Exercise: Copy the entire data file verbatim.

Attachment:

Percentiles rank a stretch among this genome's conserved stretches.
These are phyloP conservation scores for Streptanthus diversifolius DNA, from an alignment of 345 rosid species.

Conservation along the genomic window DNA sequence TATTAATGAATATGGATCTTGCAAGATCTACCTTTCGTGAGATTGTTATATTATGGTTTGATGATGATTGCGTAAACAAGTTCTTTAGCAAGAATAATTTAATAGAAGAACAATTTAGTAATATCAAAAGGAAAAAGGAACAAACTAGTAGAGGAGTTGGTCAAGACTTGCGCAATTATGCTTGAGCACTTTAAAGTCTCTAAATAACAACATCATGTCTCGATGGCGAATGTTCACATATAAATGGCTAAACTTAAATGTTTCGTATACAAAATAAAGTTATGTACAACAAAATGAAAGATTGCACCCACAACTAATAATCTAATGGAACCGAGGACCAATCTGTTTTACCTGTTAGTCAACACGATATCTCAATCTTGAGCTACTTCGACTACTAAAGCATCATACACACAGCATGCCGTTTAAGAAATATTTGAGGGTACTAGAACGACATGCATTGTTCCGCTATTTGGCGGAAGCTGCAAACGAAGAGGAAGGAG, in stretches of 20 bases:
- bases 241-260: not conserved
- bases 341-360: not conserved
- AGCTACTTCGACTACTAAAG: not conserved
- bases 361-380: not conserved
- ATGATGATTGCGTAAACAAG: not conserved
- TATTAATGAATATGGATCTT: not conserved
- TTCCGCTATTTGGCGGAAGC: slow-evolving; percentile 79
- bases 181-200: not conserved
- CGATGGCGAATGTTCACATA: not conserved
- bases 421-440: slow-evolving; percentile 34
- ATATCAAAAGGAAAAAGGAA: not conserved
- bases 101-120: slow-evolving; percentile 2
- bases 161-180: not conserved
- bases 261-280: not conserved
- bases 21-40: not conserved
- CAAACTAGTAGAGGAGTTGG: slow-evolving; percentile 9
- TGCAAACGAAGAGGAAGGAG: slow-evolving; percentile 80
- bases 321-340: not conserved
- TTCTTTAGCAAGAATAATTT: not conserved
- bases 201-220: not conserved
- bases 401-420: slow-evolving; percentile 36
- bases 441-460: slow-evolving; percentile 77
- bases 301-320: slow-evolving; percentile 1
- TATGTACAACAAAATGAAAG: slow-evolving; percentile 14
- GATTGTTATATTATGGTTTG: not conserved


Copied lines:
Percentiles rank a stretch among this genome's conserved stretches.
These are phyloP conservation scores for Streptanthus diversifolius DNA, from an alignment of 345 rosid species.

Conservation along the genomic window DNA sequence TATTAATGAATATGGATCTTGCAAGATCTACCTTTCGTGAGATTGTTATATTATGGTTTGATGATGATTGCGTAAACAAGTTCTTTAGCAAGAATAATTTAATAGAAGAACAATTTAGTAATATCAAAAGGAAAAAGGAACAAACTAGTAGAGGAGTTGGTCAAGACTTGCGCAATTATGCTTGAGCACTTTAAAGTCTCTAAATAACAACATCATGTCTCGATGGCGAATGTTCACATATAAATGGCTAAACTTAAATGTTTCGTATACAAAATAAAGTTATGTACAACAAAATGAAAGATTGCACCCACAACTAATAATCTAATGGAACCGAGGACCAATCTGTTTTACCTGTTAGTCAACACGATATCTCAATCTTGAGCTACTTCGACTACTAAAGCATCATACACACAGCATGCCGTTTAAGAAATATTTGAGGGTACTAGAACGACATGCATTGTTCCGCTATTTGGCGGAAGCTGCAAACGAAGAGGAAGGAG, in stretches of 20 bases:
- bases 241-260: not conserved
- bases 341-360: not conserved
- AGCTACTTCGACTACTAAAG: not conserved
- bases 361-380: not conserved
- ATGATGATTGCGTAAACAAG: not conserved
- TATTAATGAATATGGATCTT: not conserved
- TTCCGCTATTTGGCGGAAGC: slow-evolving; percentile 79
- bases 181-200: not conserved
- CGATGGCGAATGTTCACATA: not conserved
- bases 421-440: slow-evolving; percentile 34
- ATATCAAAAGGAAAAAGGAA: not conserved
- bases 101-120: slow-evolving; percentile 2
- bases 161-180: not conserved
- bases 261-280: not conserved
- bases 21-40: not conserved
- CAAACTAGTAGAGGAGTTGG: slow-evolving; percentile 9
- TGCAAACGAAGAGGAAGGAG: slow-evolving; percentile 80
- bases 321-340: not conserved
- TTCTTTAGCAAGAATAATTT: not conserved
- bases 201-220: not conserved
- bases 401-420: slow-evolving; percentile 36
- bases 441-460: slow-evolving; percentile 77
- bases 301-320: slow-evolving; percentile 1
- TATGTACAACAAAATGAAAG: slow-evolving; percentile 14
- GATTGTTATATTATGGTTTG: not conserved